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Chronic Inflammatory Demyelinating Polyneuropathy
Chronic inflammatory demyelinating polyneuropathy
(CIDP) is a condition that affects the nerves in your body. Your nerves have a fatty covering called myelin sheath that protects the nerve fibers. CIDP may happen when your immune system attacks and damages the myelin sheath. This damage can cause weakness and decreased feeling in your arms and legs.
Common symptoms include the following:
- Arm or leg weakness that makes it hard for you to do certain tasks or walk
- Tingling, numbness, or pain that starts in your toes and fingers
- Muscle twitching or cramps
- Loss of reflexes (slow reaction time, such as when you grab a falling object)
Seek care immediately if:
- You are having trouble breathing.
- You cannot walk or care for yourself.
- You have pain that does not decrease, even with medicine.
- Your symptoms get worse very quickly.
Contact your healthcare provider if:
- You feel like you cannot cope with your condition.
- You have questions or concerns about your condition or care.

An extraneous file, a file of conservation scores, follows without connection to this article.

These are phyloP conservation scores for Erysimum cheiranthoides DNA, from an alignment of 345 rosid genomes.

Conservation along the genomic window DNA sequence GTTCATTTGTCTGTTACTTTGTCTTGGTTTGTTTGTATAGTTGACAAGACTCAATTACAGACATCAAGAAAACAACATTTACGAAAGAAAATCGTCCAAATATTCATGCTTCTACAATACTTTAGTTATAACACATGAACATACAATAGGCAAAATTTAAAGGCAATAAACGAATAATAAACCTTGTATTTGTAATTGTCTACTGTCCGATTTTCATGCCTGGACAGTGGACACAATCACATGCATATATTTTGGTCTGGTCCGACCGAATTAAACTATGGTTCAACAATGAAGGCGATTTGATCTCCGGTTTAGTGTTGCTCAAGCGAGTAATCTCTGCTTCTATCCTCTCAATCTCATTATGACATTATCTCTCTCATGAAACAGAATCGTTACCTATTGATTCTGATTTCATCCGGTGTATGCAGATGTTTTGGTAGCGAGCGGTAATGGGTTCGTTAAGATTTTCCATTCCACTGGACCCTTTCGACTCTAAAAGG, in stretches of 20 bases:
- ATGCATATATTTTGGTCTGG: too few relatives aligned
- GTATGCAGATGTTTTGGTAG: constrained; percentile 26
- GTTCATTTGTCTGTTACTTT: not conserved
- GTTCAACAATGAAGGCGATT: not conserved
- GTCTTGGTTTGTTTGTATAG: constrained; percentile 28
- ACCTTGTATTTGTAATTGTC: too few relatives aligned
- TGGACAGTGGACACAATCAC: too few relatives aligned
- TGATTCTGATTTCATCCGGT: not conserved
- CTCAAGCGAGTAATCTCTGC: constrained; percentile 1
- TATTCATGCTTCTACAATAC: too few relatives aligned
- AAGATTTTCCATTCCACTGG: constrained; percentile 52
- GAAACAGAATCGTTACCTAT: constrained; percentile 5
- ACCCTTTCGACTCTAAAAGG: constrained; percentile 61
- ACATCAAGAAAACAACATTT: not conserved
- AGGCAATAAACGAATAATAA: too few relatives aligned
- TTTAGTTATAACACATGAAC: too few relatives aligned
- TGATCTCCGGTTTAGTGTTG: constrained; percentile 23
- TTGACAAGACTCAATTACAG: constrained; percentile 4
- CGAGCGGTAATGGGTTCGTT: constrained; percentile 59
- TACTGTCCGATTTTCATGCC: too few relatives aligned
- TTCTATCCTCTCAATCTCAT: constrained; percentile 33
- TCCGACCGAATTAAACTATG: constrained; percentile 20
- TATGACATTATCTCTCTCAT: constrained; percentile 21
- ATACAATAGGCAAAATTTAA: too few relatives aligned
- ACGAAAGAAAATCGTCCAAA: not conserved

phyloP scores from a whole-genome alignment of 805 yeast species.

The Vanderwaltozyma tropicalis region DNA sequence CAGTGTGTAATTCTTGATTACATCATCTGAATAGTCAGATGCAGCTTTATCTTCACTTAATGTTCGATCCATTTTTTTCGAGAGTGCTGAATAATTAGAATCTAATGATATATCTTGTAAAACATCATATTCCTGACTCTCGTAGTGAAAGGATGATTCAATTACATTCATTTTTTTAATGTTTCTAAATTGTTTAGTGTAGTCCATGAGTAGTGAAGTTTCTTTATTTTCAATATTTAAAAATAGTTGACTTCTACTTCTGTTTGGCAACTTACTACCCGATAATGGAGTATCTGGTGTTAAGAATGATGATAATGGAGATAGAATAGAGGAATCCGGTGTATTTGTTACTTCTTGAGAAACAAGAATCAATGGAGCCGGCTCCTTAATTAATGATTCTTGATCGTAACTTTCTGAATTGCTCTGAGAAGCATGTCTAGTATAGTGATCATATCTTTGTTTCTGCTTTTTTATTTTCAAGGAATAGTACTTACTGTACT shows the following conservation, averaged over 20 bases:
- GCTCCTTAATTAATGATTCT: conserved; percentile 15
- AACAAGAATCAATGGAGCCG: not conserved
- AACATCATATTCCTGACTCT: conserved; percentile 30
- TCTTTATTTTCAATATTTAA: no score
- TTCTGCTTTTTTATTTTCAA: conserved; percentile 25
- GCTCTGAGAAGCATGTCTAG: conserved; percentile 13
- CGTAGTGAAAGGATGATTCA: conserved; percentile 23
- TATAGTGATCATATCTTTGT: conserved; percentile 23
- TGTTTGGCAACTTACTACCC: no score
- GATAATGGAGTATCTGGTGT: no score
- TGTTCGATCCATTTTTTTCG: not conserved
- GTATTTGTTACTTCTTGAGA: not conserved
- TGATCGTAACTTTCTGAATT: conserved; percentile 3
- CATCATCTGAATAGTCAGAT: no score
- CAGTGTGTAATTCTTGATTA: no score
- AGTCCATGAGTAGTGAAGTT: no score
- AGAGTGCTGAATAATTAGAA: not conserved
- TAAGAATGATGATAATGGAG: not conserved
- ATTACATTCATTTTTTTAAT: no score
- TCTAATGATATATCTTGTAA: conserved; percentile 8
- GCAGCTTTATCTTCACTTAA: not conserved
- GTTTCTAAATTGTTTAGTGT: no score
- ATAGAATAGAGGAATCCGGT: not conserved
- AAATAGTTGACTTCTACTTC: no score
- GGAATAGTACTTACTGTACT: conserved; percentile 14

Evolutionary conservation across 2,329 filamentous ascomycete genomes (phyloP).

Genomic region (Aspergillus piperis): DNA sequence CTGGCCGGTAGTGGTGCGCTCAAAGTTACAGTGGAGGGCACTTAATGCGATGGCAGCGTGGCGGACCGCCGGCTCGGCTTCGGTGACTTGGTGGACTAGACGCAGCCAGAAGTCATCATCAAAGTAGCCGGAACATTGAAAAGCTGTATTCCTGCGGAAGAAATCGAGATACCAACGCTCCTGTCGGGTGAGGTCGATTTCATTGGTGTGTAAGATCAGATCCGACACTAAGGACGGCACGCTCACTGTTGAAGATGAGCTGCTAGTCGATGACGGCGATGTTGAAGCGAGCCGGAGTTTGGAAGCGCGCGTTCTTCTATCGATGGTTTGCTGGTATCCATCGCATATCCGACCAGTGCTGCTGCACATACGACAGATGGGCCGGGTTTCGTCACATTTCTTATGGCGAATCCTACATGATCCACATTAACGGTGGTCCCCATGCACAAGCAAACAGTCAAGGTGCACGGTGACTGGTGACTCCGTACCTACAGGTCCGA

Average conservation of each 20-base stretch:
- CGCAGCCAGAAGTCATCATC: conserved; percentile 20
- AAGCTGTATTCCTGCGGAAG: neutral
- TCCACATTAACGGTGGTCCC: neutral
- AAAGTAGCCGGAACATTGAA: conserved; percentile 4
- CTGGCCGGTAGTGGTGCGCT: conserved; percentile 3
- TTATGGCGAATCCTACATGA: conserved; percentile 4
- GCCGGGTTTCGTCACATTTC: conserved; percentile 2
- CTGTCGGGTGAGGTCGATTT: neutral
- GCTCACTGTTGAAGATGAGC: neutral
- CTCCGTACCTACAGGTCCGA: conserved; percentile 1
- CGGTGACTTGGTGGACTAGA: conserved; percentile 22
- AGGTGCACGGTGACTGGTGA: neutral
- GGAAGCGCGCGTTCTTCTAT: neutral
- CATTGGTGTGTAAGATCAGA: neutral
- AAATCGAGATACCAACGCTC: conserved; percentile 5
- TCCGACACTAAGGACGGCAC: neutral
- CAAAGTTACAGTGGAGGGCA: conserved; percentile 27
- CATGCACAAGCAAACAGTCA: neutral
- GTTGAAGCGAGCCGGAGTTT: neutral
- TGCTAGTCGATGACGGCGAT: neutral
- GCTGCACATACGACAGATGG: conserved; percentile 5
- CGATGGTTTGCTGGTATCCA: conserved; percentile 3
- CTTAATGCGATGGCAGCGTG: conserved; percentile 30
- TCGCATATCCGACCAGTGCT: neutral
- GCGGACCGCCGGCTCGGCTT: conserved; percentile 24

The signs and symptoms of CIDP may come and go over time, even with treatment. For some people, the signs and symptoms may go away completely with time. Treatment will help to prevent permanent nerve damage. You may need any of the following:
- Immune globulins may be given to make your immune system stronger.
- Steroids may be given to decrease nerve swelling.
- Plasma exchange is a procedure that separates the plasma in your blood from your blood cells. Plasma is the liquid part of your blood. Antibodies that may be attacking and damaging your nerves are also removed. Your blood cells and healthy plasma are then returned to your body.
- Medicine may be given to decrease nerve pain.
Physical and occupational therapy:
Your healthcare provider may recommend physical and occupational therapy. A physical therapist teaches you exercises to help improve movement and strength, and to decrease pain. An occupational therapist teaches you skills to help with your daily activities.
Follow up with your healthcare provider as directed:
Write down your questions so you remember to ask them during your visits.
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The above information is an educational aid only. It is not intended as medical advice for individual conditions or treatments. Talk to your doctor, nurse or pharmacist before following any medical regimen to see if it is safe and effective for you.